But, let’s be clear: the data thus far in 2020 are pointing to an accelerating economy, not recession. The bad news is that this is coming to a screeching halt right now.
To give you a sense of how far things have to fall though, think about Q1 2020. If the Atlanta Fed’s numbers are right, even if we see no growth in March, Q1 still comes in at 2%. If the economy contracted 3% in March, we’d still get 1% growth. So things have to fall pretty aggressively for Q1 to be a bad number. I don’t think that’s going to happen.
What could happen is that the numbers for industrial production and sales fall due to lost consumption and supply chain bottlenecks. That precipitates inventory builds and eventually layoffs, hitting both consumption and employment. When that happens and it lasts through, say at least the most of the summer, you might have a recession.
This is the scenario we are looking to avoid. And the telltale signs it’s happening are probably going to be most immediately reflective in initial jobless claims since those come every week. That’s a data series I will be watching.
A lot of this is going to be exacerbated by what’s happening in the energy sector. Let me explain how I am thinking about it.
First, there’s OPEC+, which is essentially OPEC plus Russia. On Friday, they met. And Vladimir Putin had a plan. Russia’s energy minister Alexander Novak told his Saudi counterpart Prince Abdulaziz bin Salman that Russia was not going to cut production. Doing so as the coronavirus raged would just give the US shale industry a lifeline. And US frackers have basically become the swing producers globally by adding millions of barrels of daily production to the market, while OPEC+ restricted output.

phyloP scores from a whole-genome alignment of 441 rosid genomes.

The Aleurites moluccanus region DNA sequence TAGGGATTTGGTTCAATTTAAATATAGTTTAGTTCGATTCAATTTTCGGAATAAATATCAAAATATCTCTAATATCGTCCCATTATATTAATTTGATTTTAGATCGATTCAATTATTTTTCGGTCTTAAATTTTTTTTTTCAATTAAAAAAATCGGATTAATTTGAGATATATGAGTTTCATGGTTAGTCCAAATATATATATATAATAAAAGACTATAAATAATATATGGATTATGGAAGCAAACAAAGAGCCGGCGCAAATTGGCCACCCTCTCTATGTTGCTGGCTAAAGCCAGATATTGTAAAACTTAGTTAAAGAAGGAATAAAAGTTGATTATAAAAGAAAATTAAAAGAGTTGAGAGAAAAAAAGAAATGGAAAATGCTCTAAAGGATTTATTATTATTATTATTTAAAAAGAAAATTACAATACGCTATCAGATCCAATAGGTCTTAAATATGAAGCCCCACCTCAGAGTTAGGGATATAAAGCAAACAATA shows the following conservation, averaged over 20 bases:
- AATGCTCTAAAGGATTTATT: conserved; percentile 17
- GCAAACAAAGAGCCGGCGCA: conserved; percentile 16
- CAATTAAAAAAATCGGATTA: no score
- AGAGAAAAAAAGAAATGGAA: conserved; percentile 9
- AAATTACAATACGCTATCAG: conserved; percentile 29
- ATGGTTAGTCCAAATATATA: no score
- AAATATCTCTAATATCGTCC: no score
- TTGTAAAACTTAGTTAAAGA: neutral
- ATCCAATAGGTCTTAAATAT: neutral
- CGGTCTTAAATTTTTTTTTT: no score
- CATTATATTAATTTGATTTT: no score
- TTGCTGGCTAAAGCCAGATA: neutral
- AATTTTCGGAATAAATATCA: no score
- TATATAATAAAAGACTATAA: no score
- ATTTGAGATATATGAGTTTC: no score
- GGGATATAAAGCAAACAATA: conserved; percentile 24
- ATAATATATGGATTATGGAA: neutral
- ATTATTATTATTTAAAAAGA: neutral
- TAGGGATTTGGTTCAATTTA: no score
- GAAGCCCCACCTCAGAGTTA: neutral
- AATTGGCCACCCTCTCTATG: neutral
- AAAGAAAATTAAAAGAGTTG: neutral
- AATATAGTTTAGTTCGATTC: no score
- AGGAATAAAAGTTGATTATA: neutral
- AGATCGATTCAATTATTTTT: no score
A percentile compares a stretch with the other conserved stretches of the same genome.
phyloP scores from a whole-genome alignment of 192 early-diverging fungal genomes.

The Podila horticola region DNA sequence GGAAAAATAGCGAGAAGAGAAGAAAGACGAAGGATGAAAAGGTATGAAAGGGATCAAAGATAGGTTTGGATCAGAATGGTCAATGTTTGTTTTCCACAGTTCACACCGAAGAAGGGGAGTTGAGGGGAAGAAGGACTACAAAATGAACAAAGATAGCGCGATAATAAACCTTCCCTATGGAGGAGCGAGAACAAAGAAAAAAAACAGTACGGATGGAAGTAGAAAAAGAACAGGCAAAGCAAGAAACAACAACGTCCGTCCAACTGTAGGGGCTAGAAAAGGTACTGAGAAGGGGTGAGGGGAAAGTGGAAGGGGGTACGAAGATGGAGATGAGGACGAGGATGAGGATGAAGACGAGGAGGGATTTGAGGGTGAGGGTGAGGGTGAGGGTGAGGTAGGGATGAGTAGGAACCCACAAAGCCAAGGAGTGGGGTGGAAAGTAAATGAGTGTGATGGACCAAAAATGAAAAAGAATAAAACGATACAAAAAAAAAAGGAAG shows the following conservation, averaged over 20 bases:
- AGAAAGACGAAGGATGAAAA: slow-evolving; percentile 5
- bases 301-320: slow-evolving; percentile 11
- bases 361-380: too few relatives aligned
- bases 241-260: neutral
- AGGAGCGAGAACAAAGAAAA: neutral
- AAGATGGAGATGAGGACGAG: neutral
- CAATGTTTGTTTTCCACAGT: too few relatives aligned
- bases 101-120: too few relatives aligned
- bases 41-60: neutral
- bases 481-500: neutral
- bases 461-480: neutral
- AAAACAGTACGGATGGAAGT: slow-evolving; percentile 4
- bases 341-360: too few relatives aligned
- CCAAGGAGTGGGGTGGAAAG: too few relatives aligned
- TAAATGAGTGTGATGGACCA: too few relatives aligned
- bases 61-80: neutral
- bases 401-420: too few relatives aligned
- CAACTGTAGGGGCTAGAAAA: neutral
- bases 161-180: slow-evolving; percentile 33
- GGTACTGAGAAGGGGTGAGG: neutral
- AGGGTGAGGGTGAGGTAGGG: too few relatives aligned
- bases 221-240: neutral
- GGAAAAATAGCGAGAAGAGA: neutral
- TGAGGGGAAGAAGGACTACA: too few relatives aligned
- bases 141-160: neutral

Russia now believes this is an opportune time to squeeze the US producers. Why? For one, Russia is sick of Trump using energy as an economic and political weapon. US sanctions to prevent the Nord Stream 2 pipeline from Siberian natural gas fields to Germany is one thorn in Putin’s side. But the Venezuelan production of Rosneft, a Russian state-owned producer is another big problem.
Another big reason is the Russian economy. They have gone through five years of austerity and structuring business to mitigate the impact of US sanctions. That makes it easier for Russia to withstand lower oil prices. Moreover, Putin also plans to turn on the fiscal taps this year. And finally, a weaker ruble helps Russian exporters, which sell their wares mostly in US dollars.
For months now, the Russians have been telling the Saudis they were not willing to cut production anymore. And so, they have decided now is the time to stop.
The Saudis pile on